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Monday, June 16, 2008

Celibacy

After reading a recent post on Fr. Finigan's blog about a petition by priests in England and Wales asking the Bishops to end the discipline of celibacy and ordain married priests I thought about celibacy in other religions. As I continued to think about it I wondered why there is no public outcry for Buddhists to end their practice of celibacy and their "rigid" rules for seperation between the sexes? Where are the petitions from the monks and nuns? What about all of the married Buddhists who are being denied their "right" to become married monks and nuns. Oh wait, maybe it's because they understand that their's is a spiritual life, one dedicated to prayer and asceticism - and they willingly embrace it, young men and women, in large numbers. As are an ever increasing number of young men and women in the Roman Catholic Church.

From The Buddhist World: Lay Buddhist's Guide to Monks Rules

Relationships

Monks and nuns lead lives of total celibacy in which any kind of sexual behaviour is forbidden. This includes even suggestive speech or physical contact with lustful intent, both of which are very serious offences for monks and nuns. As one's intent may not always be obvious (even to oneself), and one's words not always guarded, it is a general principle for monks and nuns to refrain from any physical contact with members of the opposite sex. Monks should have a male present who can understand what is being said when conversing with a lady, and a similar situation holds true for nuns.

Much of this standard of behaviour is to prevent scandalous gossip or misunderstanding occurring. In the stories that explain the origination of a rule, there are examples of monks being accused of being a woman's lover, of a woman's misunderstanding a monk's reason for being with her, and even of a monk being thrashed by a jealous husband!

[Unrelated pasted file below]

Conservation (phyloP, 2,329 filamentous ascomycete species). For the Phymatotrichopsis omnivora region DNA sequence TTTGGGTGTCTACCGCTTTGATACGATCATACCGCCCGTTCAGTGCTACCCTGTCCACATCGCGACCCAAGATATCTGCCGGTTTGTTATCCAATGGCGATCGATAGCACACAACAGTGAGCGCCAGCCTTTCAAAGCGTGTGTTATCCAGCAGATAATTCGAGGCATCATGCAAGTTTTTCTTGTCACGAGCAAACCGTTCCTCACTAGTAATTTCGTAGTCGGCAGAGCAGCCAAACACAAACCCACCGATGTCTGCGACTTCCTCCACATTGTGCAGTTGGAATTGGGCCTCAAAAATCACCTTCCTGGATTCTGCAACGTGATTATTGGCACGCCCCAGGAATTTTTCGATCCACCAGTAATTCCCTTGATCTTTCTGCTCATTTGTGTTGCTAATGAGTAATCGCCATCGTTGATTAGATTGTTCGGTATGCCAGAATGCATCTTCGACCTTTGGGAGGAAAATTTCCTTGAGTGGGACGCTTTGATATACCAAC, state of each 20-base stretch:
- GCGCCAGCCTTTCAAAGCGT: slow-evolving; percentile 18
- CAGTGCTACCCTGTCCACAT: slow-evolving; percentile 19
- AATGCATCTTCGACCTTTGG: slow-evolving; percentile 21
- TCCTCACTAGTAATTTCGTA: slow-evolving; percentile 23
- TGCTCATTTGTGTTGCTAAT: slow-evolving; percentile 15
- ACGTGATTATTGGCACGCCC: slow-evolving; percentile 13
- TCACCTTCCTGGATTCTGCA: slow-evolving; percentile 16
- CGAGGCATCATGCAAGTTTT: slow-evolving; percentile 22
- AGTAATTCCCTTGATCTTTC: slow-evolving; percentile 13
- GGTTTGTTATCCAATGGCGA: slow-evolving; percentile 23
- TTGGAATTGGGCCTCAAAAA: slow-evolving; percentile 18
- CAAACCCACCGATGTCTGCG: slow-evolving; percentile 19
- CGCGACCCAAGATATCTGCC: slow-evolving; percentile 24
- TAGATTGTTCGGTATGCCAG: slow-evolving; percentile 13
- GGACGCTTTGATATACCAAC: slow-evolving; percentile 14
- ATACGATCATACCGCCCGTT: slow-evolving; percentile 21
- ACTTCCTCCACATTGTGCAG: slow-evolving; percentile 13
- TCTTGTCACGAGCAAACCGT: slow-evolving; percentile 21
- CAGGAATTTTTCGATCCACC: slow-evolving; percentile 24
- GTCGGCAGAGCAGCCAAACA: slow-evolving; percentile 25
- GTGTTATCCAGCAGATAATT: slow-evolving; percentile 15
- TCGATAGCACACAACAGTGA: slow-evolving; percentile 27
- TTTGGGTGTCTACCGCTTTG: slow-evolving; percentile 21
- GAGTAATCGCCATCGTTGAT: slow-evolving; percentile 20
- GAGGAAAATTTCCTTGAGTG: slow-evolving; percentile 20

So, to prevent such misunderstanding, however groundless, a monk has to be accompanied by a man whenever he is in the presence of a woman; on a journey; or sitting alone in a secluded place (one would not call a meditation hall or a bus station a secluded place). Generally, monks would also refrain from carrying on correspondence with women, other than for matters pertaining to the monastery, travel arrangements, providing basic information, etc. When teaching Dharma, even in a letter, it is easy for inspiration and compassion to turn into attachment.
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Update: From the combox, I thought I should post a clarification of what I was thinking when I created this post - This post was not meant to be a perfect comparison. Rather, it was meant to highlight that there are other religions that practice celibacy in one form or another or at one time or another (particularly Tibetan Buddhist monks who most people seem to be enamored with, especially the Dalai Lama who is himself a life-long celibate). What I had in mind is the simple fact that many people, Catholics and non-Catholics alike, see some Buddhist monks and are deeply impressed by their life of asceticiism and sprituality. Yet many of those same people look at Catholic priests, brothers and sisters and think only, "How could they give up sex?" I once took a group of nominal Catholic students (art class field trip to the Museum) to see Tibetan Buddhist Monks create a "sand painting". They were "blown away" by the monks and thought they were "so cool". They were very excited about Buddhism, their habits, their chants, their asceticism, etc. When I mentioned that we have monks in the Catholic Church who are equally ascetic they were not particularly impressed and eventually got to the point that Catholic monks had to be celibate, which in their mind was a problem. When I mentioned that these Buddhist Monks were celibate they thought that was OK because it was somehow more "mystical" in their minds. Obviously there is a much larger problem here, but it serves to highlight the disconnect in most peoples mind about the nature of celibacy in the Roman Catholic Church.